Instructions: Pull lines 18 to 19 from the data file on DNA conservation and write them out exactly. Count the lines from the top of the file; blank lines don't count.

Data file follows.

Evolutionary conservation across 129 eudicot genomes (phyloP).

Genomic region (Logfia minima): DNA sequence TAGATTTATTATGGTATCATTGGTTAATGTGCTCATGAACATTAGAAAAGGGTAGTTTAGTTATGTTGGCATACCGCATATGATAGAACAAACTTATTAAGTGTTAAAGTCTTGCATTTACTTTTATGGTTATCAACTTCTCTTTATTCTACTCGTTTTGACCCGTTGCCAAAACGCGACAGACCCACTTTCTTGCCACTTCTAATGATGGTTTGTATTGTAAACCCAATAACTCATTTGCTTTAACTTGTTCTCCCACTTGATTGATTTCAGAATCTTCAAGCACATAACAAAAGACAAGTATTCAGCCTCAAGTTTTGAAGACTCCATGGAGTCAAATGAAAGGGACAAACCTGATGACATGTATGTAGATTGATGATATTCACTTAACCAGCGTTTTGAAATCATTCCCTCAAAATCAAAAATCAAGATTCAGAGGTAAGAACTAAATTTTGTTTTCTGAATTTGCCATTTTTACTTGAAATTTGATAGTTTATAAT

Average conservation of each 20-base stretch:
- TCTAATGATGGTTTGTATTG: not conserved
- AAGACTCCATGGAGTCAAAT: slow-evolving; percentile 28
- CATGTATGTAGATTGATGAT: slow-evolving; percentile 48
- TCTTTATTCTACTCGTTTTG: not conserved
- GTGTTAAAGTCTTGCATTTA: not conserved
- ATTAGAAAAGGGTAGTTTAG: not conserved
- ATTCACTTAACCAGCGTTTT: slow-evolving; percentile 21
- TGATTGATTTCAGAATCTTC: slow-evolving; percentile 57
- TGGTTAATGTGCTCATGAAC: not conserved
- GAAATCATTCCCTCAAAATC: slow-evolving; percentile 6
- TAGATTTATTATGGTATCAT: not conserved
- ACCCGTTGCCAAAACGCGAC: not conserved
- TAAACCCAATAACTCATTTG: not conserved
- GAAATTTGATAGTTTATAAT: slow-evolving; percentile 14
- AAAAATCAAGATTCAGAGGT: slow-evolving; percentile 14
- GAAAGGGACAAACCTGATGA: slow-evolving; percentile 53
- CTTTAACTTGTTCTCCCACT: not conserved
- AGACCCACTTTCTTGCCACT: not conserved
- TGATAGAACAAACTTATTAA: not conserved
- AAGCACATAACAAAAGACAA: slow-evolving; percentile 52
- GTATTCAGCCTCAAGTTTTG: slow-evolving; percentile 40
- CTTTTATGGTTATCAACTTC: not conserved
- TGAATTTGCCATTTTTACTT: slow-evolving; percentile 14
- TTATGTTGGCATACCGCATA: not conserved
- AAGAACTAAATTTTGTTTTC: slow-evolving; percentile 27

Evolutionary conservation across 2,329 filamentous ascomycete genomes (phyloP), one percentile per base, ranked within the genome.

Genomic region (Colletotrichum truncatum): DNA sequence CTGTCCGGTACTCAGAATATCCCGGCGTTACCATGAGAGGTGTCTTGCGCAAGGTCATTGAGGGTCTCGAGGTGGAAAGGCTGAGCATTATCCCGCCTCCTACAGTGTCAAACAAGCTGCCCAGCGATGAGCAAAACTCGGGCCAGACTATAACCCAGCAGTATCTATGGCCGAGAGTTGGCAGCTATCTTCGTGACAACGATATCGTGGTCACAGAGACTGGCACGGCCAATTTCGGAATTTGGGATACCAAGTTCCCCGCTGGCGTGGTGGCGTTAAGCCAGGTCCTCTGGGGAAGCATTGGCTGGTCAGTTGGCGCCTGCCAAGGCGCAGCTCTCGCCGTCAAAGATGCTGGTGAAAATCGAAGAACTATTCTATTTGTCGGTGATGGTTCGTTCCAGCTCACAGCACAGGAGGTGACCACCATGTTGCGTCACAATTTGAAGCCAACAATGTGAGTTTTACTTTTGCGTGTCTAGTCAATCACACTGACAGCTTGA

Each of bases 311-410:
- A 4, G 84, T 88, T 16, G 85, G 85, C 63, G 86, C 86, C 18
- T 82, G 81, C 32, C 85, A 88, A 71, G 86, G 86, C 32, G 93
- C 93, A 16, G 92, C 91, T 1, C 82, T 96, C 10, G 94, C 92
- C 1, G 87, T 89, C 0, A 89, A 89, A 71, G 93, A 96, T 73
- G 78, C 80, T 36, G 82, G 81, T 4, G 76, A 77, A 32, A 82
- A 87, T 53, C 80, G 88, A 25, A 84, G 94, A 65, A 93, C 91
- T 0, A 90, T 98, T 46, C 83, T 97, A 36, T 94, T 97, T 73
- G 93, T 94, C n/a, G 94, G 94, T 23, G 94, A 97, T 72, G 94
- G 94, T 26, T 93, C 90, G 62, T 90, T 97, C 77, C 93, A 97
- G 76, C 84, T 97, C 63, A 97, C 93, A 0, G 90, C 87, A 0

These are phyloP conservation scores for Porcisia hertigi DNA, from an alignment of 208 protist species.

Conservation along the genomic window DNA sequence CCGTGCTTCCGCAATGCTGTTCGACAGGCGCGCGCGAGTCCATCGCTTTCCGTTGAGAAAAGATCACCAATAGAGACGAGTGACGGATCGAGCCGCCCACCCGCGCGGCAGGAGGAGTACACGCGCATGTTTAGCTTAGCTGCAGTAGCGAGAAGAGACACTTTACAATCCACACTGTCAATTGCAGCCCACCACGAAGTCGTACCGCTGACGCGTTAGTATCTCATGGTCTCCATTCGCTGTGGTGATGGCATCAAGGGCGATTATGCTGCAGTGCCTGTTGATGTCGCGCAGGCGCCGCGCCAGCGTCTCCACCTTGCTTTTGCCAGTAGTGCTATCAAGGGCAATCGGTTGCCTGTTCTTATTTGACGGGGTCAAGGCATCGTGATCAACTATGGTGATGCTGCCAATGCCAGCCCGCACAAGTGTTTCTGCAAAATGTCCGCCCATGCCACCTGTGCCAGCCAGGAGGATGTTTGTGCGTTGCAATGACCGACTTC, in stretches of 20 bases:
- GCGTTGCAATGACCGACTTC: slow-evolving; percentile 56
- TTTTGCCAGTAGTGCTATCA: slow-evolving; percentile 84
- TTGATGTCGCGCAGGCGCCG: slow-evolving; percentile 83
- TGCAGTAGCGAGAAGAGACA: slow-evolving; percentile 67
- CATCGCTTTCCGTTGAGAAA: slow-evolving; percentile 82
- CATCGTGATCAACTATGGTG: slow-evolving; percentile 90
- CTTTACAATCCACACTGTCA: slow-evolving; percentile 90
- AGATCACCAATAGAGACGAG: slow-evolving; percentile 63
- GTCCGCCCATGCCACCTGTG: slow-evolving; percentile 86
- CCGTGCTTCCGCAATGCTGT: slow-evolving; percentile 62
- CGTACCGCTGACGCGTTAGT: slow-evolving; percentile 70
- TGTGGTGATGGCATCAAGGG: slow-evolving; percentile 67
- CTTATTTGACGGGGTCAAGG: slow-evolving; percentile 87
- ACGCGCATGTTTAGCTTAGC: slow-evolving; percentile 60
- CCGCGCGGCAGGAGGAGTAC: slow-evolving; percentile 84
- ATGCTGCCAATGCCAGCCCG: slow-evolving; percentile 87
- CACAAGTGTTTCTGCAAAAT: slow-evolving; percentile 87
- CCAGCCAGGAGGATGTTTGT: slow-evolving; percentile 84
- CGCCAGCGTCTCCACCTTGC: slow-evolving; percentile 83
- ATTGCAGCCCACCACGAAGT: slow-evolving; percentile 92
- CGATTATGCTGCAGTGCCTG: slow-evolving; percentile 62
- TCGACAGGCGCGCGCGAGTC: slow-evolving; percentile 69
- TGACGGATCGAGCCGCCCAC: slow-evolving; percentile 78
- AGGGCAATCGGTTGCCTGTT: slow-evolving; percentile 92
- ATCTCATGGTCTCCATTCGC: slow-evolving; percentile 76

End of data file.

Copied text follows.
- AAAAATCAAGATTCAGAGGT: slow-evolving; percentile 14
- GAAAGGGACAAACCTGATGA: slow-evolving; percentile 53